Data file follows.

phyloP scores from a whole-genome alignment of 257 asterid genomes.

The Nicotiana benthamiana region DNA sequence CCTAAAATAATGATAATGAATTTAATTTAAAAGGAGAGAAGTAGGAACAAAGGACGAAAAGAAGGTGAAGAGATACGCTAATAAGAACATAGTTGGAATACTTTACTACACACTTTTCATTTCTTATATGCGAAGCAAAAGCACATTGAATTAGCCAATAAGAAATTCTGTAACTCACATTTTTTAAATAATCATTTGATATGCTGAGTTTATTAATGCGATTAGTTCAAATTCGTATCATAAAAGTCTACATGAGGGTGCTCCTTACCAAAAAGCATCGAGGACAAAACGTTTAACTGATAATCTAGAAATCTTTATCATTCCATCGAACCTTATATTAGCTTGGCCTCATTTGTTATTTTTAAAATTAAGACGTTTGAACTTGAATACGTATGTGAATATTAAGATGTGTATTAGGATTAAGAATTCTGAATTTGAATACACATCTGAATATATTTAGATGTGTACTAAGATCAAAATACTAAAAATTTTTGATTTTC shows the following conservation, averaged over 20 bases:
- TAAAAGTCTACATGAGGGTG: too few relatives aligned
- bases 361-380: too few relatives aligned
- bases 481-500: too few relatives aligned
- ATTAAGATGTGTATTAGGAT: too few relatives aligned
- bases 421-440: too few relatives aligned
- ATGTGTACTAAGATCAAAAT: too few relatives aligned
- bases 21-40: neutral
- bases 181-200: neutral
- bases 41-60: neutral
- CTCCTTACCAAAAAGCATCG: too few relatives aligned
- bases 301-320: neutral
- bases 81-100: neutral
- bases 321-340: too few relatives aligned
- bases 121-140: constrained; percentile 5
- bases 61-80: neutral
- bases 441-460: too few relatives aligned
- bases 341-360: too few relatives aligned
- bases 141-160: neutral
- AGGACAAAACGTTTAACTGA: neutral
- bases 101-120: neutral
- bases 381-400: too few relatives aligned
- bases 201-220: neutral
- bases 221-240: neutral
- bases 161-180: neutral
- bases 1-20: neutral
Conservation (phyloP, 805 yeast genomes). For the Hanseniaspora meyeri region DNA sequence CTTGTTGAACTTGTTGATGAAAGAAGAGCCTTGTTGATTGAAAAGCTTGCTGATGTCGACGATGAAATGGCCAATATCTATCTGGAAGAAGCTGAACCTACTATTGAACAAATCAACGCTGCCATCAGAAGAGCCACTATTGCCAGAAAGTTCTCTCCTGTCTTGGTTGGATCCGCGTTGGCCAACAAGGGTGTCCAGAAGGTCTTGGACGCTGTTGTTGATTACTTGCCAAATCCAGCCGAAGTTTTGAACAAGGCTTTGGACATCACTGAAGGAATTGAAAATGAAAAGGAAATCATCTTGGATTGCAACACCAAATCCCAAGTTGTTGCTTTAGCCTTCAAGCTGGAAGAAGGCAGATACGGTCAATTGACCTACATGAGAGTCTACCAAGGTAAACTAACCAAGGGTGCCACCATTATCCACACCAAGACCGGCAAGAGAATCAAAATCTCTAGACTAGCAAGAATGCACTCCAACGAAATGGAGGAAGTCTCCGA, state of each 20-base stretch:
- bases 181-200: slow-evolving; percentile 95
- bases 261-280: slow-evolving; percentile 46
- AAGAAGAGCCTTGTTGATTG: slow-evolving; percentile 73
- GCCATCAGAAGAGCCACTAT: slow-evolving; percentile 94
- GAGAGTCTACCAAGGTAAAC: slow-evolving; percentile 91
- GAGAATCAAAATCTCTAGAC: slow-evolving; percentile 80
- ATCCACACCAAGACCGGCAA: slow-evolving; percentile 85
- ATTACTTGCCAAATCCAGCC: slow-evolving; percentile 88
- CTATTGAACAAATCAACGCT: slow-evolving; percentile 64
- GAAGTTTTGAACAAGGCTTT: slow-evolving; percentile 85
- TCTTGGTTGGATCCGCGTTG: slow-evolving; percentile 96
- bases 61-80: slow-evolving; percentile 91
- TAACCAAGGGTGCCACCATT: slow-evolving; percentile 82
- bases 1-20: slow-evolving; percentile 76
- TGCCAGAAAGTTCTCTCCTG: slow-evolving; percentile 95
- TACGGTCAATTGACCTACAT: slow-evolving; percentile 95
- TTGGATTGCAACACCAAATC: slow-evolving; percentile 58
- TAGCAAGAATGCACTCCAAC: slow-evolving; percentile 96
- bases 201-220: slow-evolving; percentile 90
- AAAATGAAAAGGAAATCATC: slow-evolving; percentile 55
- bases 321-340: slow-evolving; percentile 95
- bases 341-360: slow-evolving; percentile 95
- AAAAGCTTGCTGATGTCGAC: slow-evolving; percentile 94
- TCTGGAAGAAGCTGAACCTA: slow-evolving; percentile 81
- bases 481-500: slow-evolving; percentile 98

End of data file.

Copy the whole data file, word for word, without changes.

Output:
phyloP scores from a whole-genome alignment of 257 asterid genomes.

The Nicotiana benthamiana region DNA sequence CCTAAAATAATGATAATGAATTTAATTTAAAAGGAGAGAAGTAGGAACAAAGGACGAAAAGAAGGTGAAGAGATACGCTAATAAGAACATAGTTGGAATACTTTACTACACACTTTTCATTTCTTATATGCGAAGCAAAAGCACATTGAATTAGCCAATAAGAAATTCTGTAACTCACATTTTTTAAATAATCATTTGATATGCTGAGTTTATTAATGCGATTAGTTCAAATTCGTATCATAAAAGTCTACATGAGGGTGCTCCTTACCAAAAAGCATCGAGGACAAAACGTTTAACTGATAATCTAGAAATCTTTATCATTCCATCGAACCTTATATTAGCTTGGCCTCATTTGTTATTTTTAAAATTAAGACGTTTGAACTTGAATACGTATGTGAATATTAAGATGTGTATTAGGATTAAGAATTCTGAATTTGAATACACATCTGAATATATTTAGATGTGTACTAAGATCAAAATACTAAAAATTTTTGATTTTC shows the following conservation, averaged over 20 bases:
- TAAAAGTCTACATGAGGGTG: too few relatives aligned
- bases 361-380: too few relatives aligned
- bases 481-500: too few relatives aligned
- ATTAAGATGTGTATTAGGAT: too few relatives aligned
- bases 421-440: too few relatives aligned
- ATGTGTACTAAGATCAAAAT: too few relatives aligned
- bases 21-40: neutral
- bases 181-200: neutral
- bases 41-60: neutral
- CTCCTTACCAAAAAGCATCG: too few relatives aligned
- bases 301-320: neutral
- bases 81-100: neutral
- bases 321-340: too few relatives aligned
- bases 121-140: constrained; percentile 5
- bases 61-80: neutral
- bases 441-460: too few relatives aligned
- bases 341-360: too few relatives aligned
- bases 141-160: neutral
- AGGACAAAACGTTTAACTGA: neutral
- bases 101-120: neutral
- bases 381-400: too few relatives aligned
- bases 201-220: neutral
- bases 221-240: neutral
- bases 161-180: neutral
- bases 1-20: neutral
Conservation (phyloP, 805 yeast genomes). For the Hanseniaspora meyeri region DNA sequence CTTGTTGAACTTGTTGATGAAAGAAGAGCCTTGTTGATTGAAAAGCTTGCTGATGTCGACGATGAAATGGCCAATATCTATCTGGAAGAAGCTGAACCTACTATTGAACAAATCAACGCTGCCATCAGAAGAGCCACTATTGCCAGAAAGTTCTCTCCTGTCTTGGTTGGATCCGCGTTGGCCAACAAGGGTGTCCAGAAGGTCTTGGACGCTGTTGTTGATTACTTGCCAAATCCAGCCGAAGTTTTGAACAAGGCTTTGGACATCACTGAAGGAATTGAAAATGAAAAGGAAATCATCTTGGATTGCAACACCAAATCCCAAGTTGTTGCTTTAGCCTTCAAGCTGGAAGAAGGCAGATACGGTCAATTGACCTACATGAGAGTCTACCAAGGTAAACTAACCAAGGGTGCCACCATTATCCACACCAAGACCGGCAAGAGAATCAAAATCTCTAGACTAGCAAGAATGCACTCCAACGAAATGGAGGAAGTCTCCGA, state of each 20-base stretch:
- bases 181-200: slow-evolving; percentile 95
- bases 261-280: slow-evolving; percentile 46
- AAGAAGAGCCTTGTTGATTG: slow-evolving; percentile 73
- GCCATCAGAAGAGCCACTAT: slow-evolving; percentile 94
- GAGAGTCTACCAAGGTAAAC: slow-evolving; percentile 91
- GAGAATCAAAATCTCTAGAC: slow-evolving; percentile 80
- ATCCACACCAAGACCGGCAA: slow-evolving; percentile 85
- ATTACTTGCCAAATCCAGCC: slow-evolving; percentile 88
- CTATTGAACAAATCAACGCT: slow-evolving; percentile 64
- GAAGTTTTGAACAAGGCTTT: slow-evolving; percentile 85
- TCTTGGTTGGATCCGCGTTG: slow-evolving; percentile 96
- bases 61-80: slow-evolving; percentile 91
- TAACCAAGGGTGCCACCATT: slow-evolving; percentile 82
- bases 1-20: slow-evolving; percentile 76
- TGCCAGAAAGTTCTCTCCTG: slow-evolving; percentile 95
- TACGGTCAATTGACCTACAT: slow-evolving; percentile 95
- TTGGATTGCAACACCAAATC: slow-evolving; percentile 58
- TAGCAAGAATGCACTCCAAC: slow-evolving; percentile 96
- bases 201-220: slow-evolving; percentile 90
- AAAATGAAAAGGAAATCATC: slow-evolving; percentile 55
- bases 321-340: slow-evolving; percentile 95
- bases 341-360: slow-evolving; percentile 95
- AAAAGCTTGCTGATGTCGAC: slow-evolving; percentile 94
- TCTGGAAGAAGCTGAACCTA: slow-evolving; percentile 81
- bases 481-500: slow-evolving; percentile 98